COVID-19: ONS FIGURES POINT TO STUDENTS WIDELY IGNORING GOVERNMENT INSTRUCTIONS
Universities Minister Justifies Delay in Face-To-Face Teaching
Will Hazel, Education Correspondent, writing in iNews one Thursday 6 May 2021, reported that an ONS survey showed that more than four in five university students in England were living at their term-time address in April, suggesting the Government's instructions for students to stay in one place is being widely ignored. Universities Minister, Michelle Donelan has justified the delay in students returning to face-to-face teaching saying that the “mass movement” of young people across England could spread Covid-19 and force many students to self-isolate again in their rooms.
Universities: 82% of students back in term time digs - but unis still banned from teaching many face-to-face
A survey by the ONS suggested that 82 per cent of students were living at the same address as they were at the start of the autumn term
More than four in five university students in England were living in their term time address last month, figures show, suggesting the Government’s instruction for students to stay in one place is being widely ignored.
While many students appear to once again be mixing in their term time accommodation, universities are still banned from providing face-to-face teaching except for in certain subjects.
Most students in England, apart from those on key courses like nursing and medicine, were told not to travel back to term-time accommodation as part of the third national lockdown.
Students on practical courses were allowed to return for face-to-face teaching on 8 March, but it is estimated that about half of university students are currently not eligible to return until 17 May at the earliest.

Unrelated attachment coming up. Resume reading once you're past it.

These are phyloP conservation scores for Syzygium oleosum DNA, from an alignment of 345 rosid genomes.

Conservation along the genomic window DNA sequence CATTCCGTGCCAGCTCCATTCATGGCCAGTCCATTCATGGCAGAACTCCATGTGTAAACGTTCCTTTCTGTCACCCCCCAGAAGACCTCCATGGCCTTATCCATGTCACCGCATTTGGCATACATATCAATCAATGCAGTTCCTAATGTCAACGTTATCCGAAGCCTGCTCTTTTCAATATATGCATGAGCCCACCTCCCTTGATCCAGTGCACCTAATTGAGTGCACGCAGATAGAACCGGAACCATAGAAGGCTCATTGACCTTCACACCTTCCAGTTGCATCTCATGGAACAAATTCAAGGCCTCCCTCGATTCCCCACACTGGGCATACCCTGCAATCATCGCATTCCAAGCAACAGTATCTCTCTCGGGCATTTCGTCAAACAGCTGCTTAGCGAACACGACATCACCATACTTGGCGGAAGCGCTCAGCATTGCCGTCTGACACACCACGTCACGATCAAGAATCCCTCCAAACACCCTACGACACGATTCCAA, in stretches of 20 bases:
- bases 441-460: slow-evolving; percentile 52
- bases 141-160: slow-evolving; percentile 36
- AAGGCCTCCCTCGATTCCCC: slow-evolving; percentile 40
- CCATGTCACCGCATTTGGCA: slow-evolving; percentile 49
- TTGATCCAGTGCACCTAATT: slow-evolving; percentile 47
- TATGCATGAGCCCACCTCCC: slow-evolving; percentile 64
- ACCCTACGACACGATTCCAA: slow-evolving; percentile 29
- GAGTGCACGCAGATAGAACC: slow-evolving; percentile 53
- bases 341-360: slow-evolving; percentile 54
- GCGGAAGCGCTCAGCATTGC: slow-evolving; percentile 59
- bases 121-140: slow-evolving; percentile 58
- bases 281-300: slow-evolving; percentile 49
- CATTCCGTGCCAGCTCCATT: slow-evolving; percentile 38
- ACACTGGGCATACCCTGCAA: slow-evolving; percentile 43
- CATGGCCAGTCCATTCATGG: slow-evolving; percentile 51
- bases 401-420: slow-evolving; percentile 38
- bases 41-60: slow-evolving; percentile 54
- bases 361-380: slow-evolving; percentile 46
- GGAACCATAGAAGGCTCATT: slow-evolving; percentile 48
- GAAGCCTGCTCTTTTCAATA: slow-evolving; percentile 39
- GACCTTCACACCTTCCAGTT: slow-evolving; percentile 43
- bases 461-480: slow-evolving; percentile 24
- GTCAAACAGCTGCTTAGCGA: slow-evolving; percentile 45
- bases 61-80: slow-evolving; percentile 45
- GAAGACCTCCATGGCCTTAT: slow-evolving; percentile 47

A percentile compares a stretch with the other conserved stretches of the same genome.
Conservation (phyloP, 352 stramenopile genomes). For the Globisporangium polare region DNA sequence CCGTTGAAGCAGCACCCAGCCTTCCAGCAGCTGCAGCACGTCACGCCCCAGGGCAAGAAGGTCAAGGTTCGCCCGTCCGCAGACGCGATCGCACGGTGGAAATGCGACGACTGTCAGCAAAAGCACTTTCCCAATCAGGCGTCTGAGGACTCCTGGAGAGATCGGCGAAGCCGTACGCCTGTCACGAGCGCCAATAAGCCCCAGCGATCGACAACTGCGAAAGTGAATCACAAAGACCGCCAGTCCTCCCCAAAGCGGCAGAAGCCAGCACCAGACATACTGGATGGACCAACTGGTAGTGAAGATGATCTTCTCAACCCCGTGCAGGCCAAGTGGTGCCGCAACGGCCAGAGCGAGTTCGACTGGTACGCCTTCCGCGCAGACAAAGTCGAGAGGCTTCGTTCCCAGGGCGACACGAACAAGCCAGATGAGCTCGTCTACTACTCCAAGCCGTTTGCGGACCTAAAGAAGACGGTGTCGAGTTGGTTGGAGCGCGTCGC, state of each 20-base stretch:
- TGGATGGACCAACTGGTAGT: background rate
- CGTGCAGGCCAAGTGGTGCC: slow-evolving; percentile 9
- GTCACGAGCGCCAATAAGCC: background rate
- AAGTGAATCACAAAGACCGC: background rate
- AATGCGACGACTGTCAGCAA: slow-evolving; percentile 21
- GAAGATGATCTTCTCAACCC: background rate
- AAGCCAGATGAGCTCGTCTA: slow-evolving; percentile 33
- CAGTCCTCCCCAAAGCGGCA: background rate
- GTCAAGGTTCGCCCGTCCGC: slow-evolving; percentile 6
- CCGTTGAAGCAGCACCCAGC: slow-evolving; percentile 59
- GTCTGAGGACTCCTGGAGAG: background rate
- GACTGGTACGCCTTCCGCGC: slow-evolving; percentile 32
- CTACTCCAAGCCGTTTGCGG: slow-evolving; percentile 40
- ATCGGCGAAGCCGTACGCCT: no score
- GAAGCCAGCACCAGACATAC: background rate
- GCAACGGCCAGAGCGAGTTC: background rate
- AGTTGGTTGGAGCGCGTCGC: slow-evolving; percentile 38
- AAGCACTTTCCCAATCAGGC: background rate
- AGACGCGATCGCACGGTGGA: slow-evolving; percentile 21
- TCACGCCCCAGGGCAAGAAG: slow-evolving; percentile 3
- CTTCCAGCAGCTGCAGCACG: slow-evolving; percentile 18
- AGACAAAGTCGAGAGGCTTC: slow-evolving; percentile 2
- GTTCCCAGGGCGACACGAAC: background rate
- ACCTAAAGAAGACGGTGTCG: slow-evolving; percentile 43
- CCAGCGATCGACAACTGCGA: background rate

The universities minister, Michelle Donelan, justified the delay by saying the “mass movement” of young people across England could spread Covid-19 and force many students to self-isolate again in their rooms.
However, a survey of 1,400 students by the Office for National Statistics in April suggested that 82 per cent were living at the same address as they were at the start of the autumn term anyway, up from 76 per cent in March.
The figure includes “commuter” students – those whose term time and holiday address is the same. But the survey also found that the number of students living with their parents had fallen, from 41 per cent in March to 36 per cent in April.
The survey was carried out between 15 and 22 April, and so came after the announcement from the Department for Education on 13 April that all remaining students in England should not return to campus until May 17 at the earliest.
The data is likely to increase calls for universities to be allowed to resume face-to-face teaching immediately, given that so many students are already back in their term time accommodation.
Last month, Professor Graham Galbraith, the vice-chancellor of Portsmouth University, claimed that students were being “treated like second class citizens” in the exit from lockdown.
“Students can now buy a book on British history in Waterstones and discuss it with a tattoo artist while they have their body decorated, but they cannot do the same thing in a Covid-secure environment with their university lecturer,” he said.
A spokesperson Universities UK said: “We know the vast majority of students are now back at their term time accommodation, and we remain optimistic that students still studying online in England will be able to return for in-person teaching, learning and support from 17 May.”